Week 3 Lesson 5 - 6 Focus: Earth System Cycles By Completion of lesson: ▪ Define the 4 spheres: atmosphere, lithosphere, biosphere and hydrosphere and show how they interact ▪ Explain the water cycle and its importance to the spheres ▪ Create a concise visual representation of the carbon cycle ▪ Define an ecosystem, using terms such as biotic, abiotic and explaining the journey of nitrogen Suggested activities – Not all activities need to be completed 1. 2. Discuss ‘The Spheres’ - define Define the atmosphere, lithosphere, biosphere, and hydrosphere. Link each with idea of interactions between spheres with sphere identification task. Water Cycle - practical Students build a model of the water cycle in a bottle, left in the sun, to be observed over 2 Lessons. The results are explained during the beginning of the second lesson. 3. Define Terms – Discuss/define Discussion and definition of terms of water cycle: evaporation, condensation, precipitation, percolation, and examples of each. 4. 5. ‘Ecosystem Ecology: Links In The Chain’ - video Explanation of the ecosystem interconnections between cycles 6. Ecosystem Card sort - activity Students in pairs sort organisms into producers, the various levels of consumer, and the habitat that each system is found. 7. ‘Travelling Nitrogen’ - activity Students take on the role of nitrogen travelling through the cycle to learn the different pathways taken and the relevance of nitrogen to all living things ‘Carbon Cycle Summary’ - poster activity Students work in groups to summarise information cards into a poster clearly displaying the key connections of the carbon cycle. This skill will be useful as a possible means of representation for the assignment. 10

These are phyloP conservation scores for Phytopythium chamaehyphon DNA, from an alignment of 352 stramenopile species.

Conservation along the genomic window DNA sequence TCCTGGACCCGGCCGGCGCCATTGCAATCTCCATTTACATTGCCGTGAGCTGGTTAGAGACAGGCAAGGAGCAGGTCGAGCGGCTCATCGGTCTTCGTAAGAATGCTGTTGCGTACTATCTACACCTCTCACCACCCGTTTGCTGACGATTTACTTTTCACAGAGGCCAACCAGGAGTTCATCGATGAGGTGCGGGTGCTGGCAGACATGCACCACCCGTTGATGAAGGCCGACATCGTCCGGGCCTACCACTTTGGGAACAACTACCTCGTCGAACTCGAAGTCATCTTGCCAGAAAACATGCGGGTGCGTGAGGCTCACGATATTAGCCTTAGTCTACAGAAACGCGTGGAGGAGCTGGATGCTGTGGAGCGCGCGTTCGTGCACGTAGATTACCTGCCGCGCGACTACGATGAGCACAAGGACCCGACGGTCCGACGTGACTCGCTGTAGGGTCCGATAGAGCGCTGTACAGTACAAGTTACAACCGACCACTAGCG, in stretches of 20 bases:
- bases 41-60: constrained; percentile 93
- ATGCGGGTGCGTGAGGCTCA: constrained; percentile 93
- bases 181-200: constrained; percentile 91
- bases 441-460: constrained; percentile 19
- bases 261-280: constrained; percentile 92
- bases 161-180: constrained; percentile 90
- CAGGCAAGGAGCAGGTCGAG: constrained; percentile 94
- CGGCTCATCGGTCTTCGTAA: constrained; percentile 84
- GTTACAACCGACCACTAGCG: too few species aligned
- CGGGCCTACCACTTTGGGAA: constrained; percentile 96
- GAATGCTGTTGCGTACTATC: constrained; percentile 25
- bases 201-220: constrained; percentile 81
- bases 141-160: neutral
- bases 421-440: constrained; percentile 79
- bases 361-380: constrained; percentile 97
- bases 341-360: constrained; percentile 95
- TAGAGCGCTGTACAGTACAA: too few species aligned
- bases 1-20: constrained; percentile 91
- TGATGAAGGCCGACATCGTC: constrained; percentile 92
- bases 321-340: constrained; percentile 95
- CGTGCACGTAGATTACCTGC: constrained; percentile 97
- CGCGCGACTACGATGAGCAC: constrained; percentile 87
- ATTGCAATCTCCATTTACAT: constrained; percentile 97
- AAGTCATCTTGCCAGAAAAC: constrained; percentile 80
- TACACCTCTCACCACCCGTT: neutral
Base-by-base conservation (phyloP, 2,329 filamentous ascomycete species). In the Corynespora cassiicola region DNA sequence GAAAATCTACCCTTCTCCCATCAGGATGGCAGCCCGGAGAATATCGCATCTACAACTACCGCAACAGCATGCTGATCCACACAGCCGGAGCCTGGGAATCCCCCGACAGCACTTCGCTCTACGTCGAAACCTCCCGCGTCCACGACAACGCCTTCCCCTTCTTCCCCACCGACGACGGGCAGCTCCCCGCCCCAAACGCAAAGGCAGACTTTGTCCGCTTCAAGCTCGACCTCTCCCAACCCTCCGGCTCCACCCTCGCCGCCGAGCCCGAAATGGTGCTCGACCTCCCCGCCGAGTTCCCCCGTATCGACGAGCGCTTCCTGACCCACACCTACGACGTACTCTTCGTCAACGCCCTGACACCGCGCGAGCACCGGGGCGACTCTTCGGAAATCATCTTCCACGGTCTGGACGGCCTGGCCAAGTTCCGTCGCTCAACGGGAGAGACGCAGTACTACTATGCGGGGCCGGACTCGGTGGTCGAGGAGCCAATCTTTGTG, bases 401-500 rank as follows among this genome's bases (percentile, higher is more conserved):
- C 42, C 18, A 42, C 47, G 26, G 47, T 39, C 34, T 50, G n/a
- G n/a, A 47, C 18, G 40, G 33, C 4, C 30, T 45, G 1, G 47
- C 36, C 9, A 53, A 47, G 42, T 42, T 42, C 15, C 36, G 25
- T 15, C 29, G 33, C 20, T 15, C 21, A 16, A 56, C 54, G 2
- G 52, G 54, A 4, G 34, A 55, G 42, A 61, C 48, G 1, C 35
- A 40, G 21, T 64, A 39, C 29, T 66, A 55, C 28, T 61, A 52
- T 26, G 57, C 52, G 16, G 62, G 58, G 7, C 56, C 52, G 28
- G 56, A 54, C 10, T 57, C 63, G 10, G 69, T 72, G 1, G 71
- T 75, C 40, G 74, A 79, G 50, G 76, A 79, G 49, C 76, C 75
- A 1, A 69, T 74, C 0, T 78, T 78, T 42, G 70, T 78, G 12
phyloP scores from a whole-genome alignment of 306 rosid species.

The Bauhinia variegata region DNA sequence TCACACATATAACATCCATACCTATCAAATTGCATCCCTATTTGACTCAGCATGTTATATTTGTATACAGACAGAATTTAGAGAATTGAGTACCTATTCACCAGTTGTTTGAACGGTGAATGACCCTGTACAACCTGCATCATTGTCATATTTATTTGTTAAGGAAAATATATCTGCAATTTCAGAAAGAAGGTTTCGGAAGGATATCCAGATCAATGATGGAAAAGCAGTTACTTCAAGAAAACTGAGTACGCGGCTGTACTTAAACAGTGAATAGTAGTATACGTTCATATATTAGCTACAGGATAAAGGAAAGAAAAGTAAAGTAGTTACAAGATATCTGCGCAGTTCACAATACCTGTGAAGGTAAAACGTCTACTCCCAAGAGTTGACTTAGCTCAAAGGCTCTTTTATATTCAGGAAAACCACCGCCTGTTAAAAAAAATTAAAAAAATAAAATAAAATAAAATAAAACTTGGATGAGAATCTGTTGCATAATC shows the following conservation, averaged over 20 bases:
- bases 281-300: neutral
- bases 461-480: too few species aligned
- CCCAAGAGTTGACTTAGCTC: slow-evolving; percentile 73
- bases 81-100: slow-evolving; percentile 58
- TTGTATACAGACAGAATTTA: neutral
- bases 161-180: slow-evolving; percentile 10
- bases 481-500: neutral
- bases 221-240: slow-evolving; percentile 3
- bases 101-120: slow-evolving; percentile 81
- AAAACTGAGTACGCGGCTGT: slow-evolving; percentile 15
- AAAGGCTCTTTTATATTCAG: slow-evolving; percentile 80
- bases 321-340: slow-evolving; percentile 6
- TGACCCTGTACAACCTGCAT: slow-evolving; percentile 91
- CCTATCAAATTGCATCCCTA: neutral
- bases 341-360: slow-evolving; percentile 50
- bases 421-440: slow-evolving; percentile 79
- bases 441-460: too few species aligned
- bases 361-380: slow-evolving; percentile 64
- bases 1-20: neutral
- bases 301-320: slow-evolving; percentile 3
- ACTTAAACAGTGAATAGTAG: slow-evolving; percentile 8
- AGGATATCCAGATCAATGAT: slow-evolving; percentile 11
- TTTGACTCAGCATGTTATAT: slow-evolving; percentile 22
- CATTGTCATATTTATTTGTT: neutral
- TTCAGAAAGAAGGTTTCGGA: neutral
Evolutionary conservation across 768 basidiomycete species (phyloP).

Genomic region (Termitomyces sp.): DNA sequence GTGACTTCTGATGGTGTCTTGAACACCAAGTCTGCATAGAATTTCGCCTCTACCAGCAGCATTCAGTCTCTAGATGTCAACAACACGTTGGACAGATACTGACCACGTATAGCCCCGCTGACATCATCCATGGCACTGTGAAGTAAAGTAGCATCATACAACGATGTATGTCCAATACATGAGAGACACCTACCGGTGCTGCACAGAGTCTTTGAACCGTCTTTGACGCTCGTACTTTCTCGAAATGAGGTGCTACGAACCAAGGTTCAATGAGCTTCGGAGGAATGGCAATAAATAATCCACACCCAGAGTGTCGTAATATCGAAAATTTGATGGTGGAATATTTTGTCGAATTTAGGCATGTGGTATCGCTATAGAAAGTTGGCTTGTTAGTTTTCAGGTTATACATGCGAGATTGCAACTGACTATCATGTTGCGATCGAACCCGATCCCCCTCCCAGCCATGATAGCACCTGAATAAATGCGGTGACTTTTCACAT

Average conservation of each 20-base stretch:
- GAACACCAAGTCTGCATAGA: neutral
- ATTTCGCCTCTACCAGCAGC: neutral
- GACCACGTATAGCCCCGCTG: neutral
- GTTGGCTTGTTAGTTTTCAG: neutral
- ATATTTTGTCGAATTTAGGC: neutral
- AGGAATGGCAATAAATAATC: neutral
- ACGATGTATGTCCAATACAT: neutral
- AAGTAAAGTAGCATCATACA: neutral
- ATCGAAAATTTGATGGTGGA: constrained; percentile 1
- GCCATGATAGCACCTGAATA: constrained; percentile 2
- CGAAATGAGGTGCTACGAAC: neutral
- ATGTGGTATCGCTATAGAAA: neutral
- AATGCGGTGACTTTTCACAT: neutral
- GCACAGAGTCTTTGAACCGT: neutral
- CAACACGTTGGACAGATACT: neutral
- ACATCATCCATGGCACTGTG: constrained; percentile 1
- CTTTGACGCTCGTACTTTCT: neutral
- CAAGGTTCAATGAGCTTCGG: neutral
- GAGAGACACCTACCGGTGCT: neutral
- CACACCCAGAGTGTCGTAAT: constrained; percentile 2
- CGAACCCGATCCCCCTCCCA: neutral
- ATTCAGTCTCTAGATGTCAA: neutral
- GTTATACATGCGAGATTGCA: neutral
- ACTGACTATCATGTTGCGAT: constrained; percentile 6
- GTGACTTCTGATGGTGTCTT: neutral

Week 4 Lesson 7 - 8 Focus: Issues on Earth – Ocean Current Regulating Global Climate and Causes of the Greenhouse By Completion of lesson: ▪ ▪ ▪ ▪ Explain the Coriolis effect is and how it is important for the formation of gyres Discuss how ocean gyres are important for the continuation of a dynamic local climate Define the greenhouse effect, both natural and enhanced Discuss the causes of enhanced greenhouse effect and the means to curb the changes Suggested activities – Not all activities need to be completed 1. ‘Fresh Water In The Arctic’ - video Students task is to write down descriptions of the water in the North Pole, as well as each of the ocean basins, paying special attention to the temperature and how it moves; students encouraged to share their descriptions 2. ‘Ocean Gyres’ - Prac Students model and investigate the surface currents within ocean gyres (using a directed worksheet, a tray of water, red and blue sequins and straws) and what happens if a gyre was to slow down. 3. ‘Gyre Mapping’ - activity Given a table describing the gyres in various locations on the earth, students complete the table and use red and blue coloured pencils to map warm and cool currents. They then use this knowledge after viewing the Beaufort Gyre animation to map what is happening to warm and cold currents 4. ‘Arctic Oscillation’ -discussion Directed class discussion on how ocean currents and the atmosphere are connected to the global climate system 5. ‘Greenhouse Effect Prac’ – activity Students set up two physical models investigating the results of the greenhouse effect with beakers, cling wrap and thermometers (one beaker sealed, the other open) 6. Greenhouse effect loop game – group activity Group activity matching the definitions of vocabulary involved in global warming as well as connected content and examples of global warming effects 7. Alt Greenhouse effect results: ‘Earth The Power Of The Planet -video / worksheet Students investigate effects of greenhouse effect not commonly known (Methane release) via worksheet questions. 8. ‘Global Warming Conference’ - group debate Groups of 2-3 use scenario cards to argue their particular case, culminating in a class vote. This gives students experience in oral explanation, which may be useful for the assignment. 11